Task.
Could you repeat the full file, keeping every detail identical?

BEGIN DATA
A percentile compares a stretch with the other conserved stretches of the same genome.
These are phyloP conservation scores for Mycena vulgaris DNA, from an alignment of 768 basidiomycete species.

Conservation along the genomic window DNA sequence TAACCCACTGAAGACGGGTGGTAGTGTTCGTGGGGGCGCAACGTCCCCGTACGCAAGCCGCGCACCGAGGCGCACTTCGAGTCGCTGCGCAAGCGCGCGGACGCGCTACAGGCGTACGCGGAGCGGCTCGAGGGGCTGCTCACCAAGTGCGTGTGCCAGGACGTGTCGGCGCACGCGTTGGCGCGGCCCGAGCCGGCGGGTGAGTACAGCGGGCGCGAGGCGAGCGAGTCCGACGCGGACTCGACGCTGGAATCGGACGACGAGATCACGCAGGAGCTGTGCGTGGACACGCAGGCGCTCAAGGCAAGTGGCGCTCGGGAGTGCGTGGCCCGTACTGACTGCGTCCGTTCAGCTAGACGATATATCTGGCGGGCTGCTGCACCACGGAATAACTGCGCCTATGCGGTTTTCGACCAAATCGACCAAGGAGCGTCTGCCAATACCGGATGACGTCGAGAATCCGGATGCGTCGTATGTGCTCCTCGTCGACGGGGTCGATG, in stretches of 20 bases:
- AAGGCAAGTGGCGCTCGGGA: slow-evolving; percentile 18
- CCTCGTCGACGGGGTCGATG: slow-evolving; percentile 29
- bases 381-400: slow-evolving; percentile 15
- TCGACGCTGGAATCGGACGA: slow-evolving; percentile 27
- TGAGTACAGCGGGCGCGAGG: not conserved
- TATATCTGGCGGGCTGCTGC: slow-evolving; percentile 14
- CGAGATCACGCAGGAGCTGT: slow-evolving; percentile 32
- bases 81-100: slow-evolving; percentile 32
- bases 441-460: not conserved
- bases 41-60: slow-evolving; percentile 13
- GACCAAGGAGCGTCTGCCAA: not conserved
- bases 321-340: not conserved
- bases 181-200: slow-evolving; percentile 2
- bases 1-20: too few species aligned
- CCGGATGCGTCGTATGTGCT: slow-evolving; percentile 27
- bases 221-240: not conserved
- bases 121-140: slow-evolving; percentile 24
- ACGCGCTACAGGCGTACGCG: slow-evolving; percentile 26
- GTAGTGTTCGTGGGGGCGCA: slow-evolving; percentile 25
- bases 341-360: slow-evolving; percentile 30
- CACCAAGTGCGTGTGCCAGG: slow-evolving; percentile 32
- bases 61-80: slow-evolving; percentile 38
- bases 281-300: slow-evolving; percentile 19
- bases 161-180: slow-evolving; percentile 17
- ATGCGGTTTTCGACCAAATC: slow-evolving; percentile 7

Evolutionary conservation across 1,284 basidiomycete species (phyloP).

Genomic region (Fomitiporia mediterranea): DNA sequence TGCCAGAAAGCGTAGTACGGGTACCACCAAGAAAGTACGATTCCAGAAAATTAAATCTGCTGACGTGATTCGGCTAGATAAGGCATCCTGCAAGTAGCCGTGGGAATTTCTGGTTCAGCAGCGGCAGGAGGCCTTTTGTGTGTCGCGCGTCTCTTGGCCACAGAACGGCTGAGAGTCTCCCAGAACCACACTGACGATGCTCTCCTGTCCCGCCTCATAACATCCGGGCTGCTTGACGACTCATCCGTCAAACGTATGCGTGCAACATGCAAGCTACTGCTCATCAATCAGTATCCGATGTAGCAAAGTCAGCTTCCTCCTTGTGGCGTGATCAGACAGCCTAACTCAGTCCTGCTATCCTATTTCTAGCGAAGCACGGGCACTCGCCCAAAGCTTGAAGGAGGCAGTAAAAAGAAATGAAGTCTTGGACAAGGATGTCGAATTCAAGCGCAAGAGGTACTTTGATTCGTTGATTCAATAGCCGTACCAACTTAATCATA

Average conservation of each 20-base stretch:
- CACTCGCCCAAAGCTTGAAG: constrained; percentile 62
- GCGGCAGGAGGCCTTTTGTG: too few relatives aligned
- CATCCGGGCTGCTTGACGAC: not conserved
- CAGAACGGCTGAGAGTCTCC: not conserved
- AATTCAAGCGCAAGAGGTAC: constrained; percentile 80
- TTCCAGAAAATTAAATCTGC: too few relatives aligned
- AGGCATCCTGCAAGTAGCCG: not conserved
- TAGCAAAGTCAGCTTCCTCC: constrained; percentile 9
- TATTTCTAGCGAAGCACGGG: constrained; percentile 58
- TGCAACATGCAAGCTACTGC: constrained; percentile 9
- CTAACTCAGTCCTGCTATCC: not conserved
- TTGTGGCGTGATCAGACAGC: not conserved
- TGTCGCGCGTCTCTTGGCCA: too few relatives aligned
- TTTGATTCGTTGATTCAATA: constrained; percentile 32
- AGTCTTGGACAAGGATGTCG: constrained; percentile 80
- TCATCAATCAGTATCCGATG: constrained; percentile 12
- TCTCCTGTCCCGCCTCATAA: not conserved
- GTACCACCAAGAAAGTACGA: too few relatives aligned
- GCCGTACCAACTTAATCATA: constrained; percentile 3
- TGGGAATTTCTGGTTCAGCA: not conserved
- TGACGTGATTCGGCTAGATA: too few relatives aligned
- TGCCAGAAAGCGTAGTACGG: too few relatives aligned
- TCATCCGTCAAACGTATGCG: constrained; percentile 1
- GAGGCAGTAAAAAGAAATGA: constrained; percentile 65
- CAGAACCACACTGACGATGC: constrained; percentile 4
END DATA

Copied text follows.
A percentile compares a stretch with the other conserved stretches of the same genome.
These are phyloP conservation scores for Mycena vulgaris DNA, from an alignment of 768 basidiomycete species.

Conservation along the genomic window DNA sequence TAACCCACTGAAGACGGGTGGTAGTGTTCGTGGGGGCGCAACGTCCCCGTACGCAAGCCGCGCACCGAGGCGCACTTCGAGTCGCTGCGCAAGCGCGCGGACGCGCTACAGGCGTACGCGGAGCGGCTCGAGGGGCTGCTCACCAAGTGCGTGTGCCAGGACGTGTCGGCGCACGCGTTGGCGCGGCCCGAGCCGGCGGGTGAGTACAGCGGGCGCGAGGCGAGCGAGTCCGACGCGGACTCGACGCTGGAATCGGACGACGAGATCACGCAGGAGCTGTGCGTGGACACGCAGGCGCTCAAGGCAAGTGGCGCTCGGGAGTGCGTGGCCCGTACTGACTGCGTCCGTTCAGCTAGACGATATATCTGGCGGGCTGCTGCACCACGGAATAACTGCGCCTATGCGGTTTTCGACCAAATCGACCAAGGAGCGTCTGCCAATACCGGATGACGTCGAGAATCCGGATGCGTCGTATGTGCTCCTCGTCGACGGGGTCGATG, in stretches of 20 bases:
- AAGGCAAGTGGCGCTCGGGA: slow-evolving; percentile 18
- CCTCGTCGACGGGGTCGATG: slow-evolving; percentile 29
- bases 381-400: slow-evolving; percentile 15
- TCGACGCTGGAATCGGACGA: slow-evolving; percentile 27
- TGAGTACAGCGGGCGCGAGG: not conserved
- TATATCTGGCGGGCTGCTGC: slow-evolving; percentile 14
- CGAGATCACGCAGGAGCTGT: slow-evolving; percentile 32
- bases 81-100: slow-evolving; percentile 32
- bases 441-460: not conserved
- bases 41-60: slow-evolving; percentile 13
- GACCAAGGAGCGTCTGCCAA: not conserved
- bases 321-340: not conserved
- bases 181-200: slow-evolving; percentile 2
- bases 1-20: too few species aligned
- CCGGATGCGTCGTATGTGCT: slow-evolving; percentile 27
- bases 221-240: not conserved
- bases 121-140: slow-evolving; percentile 24
- ACGCGCTACAGGCGTACGCG: slow-evolving; percentile 26
- GTAGTGTTCGTGGGGGCGCA: slow-evolving; percentile 25
- bases 341-360: slow-evolving; percentile 30
- CACCAAGTGCGTGTGCCAGG: slow-evolving; percentile 32
- bases 61-80: slow-evolving; percentile 38
- bases 281-300: slow-evolving; percentile 19
- bases 161-180: slow-evolving; percentile 17
- ATGCGGTTTTCGACCAAATC: slow-evolving; percentile 7

Evolutionary conservation across 1,284 basidiomycete species (phyloP).

Genomic region (Fomitiporia mediterranea): DNA sequence TGCCAGAAAGCGTAGTACGGGTACCACCAAGAAAGTACGATTCCAGAAAATTAAATCTGCTGACGTGATTCGGCTAGATAAGGCATCCTGCAAGTAGCCGTGGGAATTTCTGGTTCAGCAGCGGCAGGAGGCCTTTTGTGTGTCGCGCGTCTCTTGGCCACAGAACGGCTGAGAGTCTCCCAGAACCACACTGACGATGCTCTCCTGTCCCGCCTCATAACATCCGGGCTGCTTGACGACTCATCCGTCAAACGTATGCGTGCAACATGCAAGCTACTGCTCATCAATCAGTATCCGATGTAGCAAAGTCAGCTTCCTCCTTGTGGCGTGATCAGACAGCCTAACTCAGTCCTGCTATCCTATTTCTAGCGAAGCACGGGCACTCGCCCAAAGCTTGAAGGAGGCAGTAAAAAGAAATGAAGTCTTGGACAAGGATGTCGAATTCAAGCGCAAGAGGTACTTTGATTCGTTGATTCAATAGCCGTACCAACTTAATCATA

Average conservation of each 20-base stretch:
- CACTCGCCCAAAGCTTGAAG: constrained; percentile 62
- GCGGCAGGAGGCCTTTTGTG: too few relatives aligned
- CATCCGGGCTGCTTGACGAC: not conserved
- CAGAACGGCTGAGAGTCTCC: not conserved
- AATTCAAGCGCAAGAGGTAC: constrained; percentile 80
- TTCCAGAAAATTAAATCTGC: too few relatives aligned
- AGGCATCCTGCAAGTAGCCG: not conserved
- TAGCAAAGTCAGCTTCCTCC: constrained; percentile 9
- TATTTCTAGCGAAGCACGGG: constrained; percentile 58
- TGCAACATGCAAGCTACTGC: constrained; percentile 9
- CTAACTCAGTCCTGCTATCC: not conserved
- TTGTGGCGTGATCAGACAGC: not conserved
- TGTCGCGCGTCTCTTGGCCA: too few relatives aligned
- TTTGATTCGTTGATTCAATA: constrained; percentile 32
- AGTCTTGGACAAGGATGTCG: constrained; percentile 80
- TCATCAATCAGTATCCGATG: constrained; percentile 12
- TCTCCTGTCCCGCCTCATAA: not conserved
- GTACCACCAAGAAAGTACGA: too few relatives aligned
- GCCGTACCAACTTAATCATA: constrained; percentile 3
- TGGGAATTTCTGGTTCAGCA: not conserved
- TGACGTGATTCGGCTAGATA: too few relatives aligned
- TGCCAGAAAGCGTAGTACGG: too few relatives aligned
- TCATCCGTCAAACGTATGCG: constrained; percentile 1
- GAGGCAGTAAAAAGAAATGA: constrained; percentile 65
- CAGAACCACACTGACGATGC: constrained; percentile 4